Reasons To Be Excited About JPS Superintendent

Tim Mains, the Jamestown Public School District’s new superintendent, makes quite a first impression.

Members of the community panels who interviewed Mains over the past six weeks told board members they unanimously back Mains’ hiring.

“During the interview, it became apparent to us that, despite the fact that (Mains) has not held the position of superintendent previously, his long history and body of work, both in and out of education, more than prepared him for this appointment,” said Chris Reilly, Jamestown Teachers Association president. “What impressed us most was the fact that Superintendent Mains really did his homework when it came to understanding not just JPS, but the community as a whole.”

Mains hasn’t just said the right things, however. He has an impressive background as well.

Mains began his career in public education as a high school social studies teacher with the Greece Central School District in 1971, also serving as a school counselor, teacher center director, staff development director, kindergarten through 12th grade social studies director, elementary school principal and, most recently, director of internal school operations at the Rochester City School District. Additionally, he spent 20 years on the Rochester City Council, including 12 years as finance chair, a position that gave Mains a role in crafting and approving the Rochester City School District budget.

Mains is a realist who comes to Jamestown with a firm grasp of school funding issues, budgets and an exciting vision of how Jamestown can work within the Common Core State Standards and the state’s teacher evaluation system. For Mains, education means more than educating children. Teachers and administrators must also be learning every day so they can meet the needs of each child in the district. Mains said he wants to keep education in Jamestown affordable while, at the same time, preserving the district’s breadth of academic and extra-curricular activities.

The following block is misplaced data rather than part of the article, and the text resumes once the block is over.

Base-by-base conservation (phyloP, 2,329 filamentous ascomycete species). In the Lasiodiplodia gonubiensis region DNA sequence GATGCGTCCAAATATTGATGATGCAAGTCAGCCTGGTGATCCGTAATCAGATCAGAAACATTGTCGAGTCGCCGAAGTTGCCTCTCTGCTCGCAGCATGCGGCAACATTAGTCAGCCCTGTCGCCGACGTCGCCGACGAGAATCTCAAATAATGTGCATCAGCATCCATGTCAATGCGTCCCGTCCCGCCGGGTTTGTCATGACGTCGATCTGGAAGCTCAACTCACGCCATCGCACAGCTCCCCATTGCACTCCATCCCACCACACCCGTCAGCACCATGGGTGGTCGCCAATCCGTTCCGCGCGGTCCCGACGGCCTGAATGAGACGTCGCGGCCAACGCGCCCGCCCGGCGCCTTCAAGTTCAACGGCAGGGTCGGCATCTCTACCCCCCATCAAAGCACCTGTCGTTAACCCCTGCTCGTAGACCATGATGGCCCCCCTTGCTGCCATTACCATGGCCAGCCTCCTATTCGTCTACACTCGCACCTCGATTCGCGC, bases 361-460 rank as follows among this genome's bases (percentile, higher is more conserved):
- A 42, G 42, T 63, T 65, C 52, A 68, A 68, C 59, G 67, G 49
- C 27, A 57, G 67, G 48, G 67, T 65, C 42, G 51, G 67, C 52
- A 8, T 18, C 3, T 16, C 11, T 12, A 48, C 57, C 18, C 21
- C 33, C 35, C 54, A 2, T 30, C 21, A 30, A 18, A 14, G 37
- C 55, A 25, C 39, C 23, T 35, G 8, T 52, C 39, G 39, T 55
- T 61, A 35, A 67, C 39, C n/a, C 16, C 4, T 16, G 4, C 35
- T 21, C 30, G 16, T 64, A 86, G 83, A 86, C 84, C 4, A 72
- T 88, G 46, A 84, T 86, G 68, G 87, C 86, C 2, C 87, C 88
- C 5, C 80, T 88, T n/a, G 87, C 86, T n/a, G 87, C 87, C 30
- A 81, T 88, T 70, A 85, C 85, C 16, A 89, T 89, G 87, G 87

Mains also isn’t shying away from the district’s challenges. State funding, which Jamestown relies on for nearly 75 percent of its revenue, is always unpredictable. Poverty will always be an issue for many children in the district. And, over the years the district has had issues getting non-English speakers and students with special needs to meet state standards. Mains told The Post-Journal he wants to design a way to measure student performance so the district can better discern how underperforming students are progressing. It is information the state doesn’t provide, and Mains wants to be able to show parents and community members that the school is improving on areas of weakness.

“One of the things that’s important to me is (being in) a district where there are kids that face some challenges. And the poverty level of Jamestown’s schools is, frankly, attractive to me,” Mains said.

Jamestown residents have been lucky for the 14 years to have their school district in the steady hands of Ray Fashano and then Deke Kathman. Mains appears to be a worthy successor to that lineage.

Jamestown residents should be excited about the district’s hiring.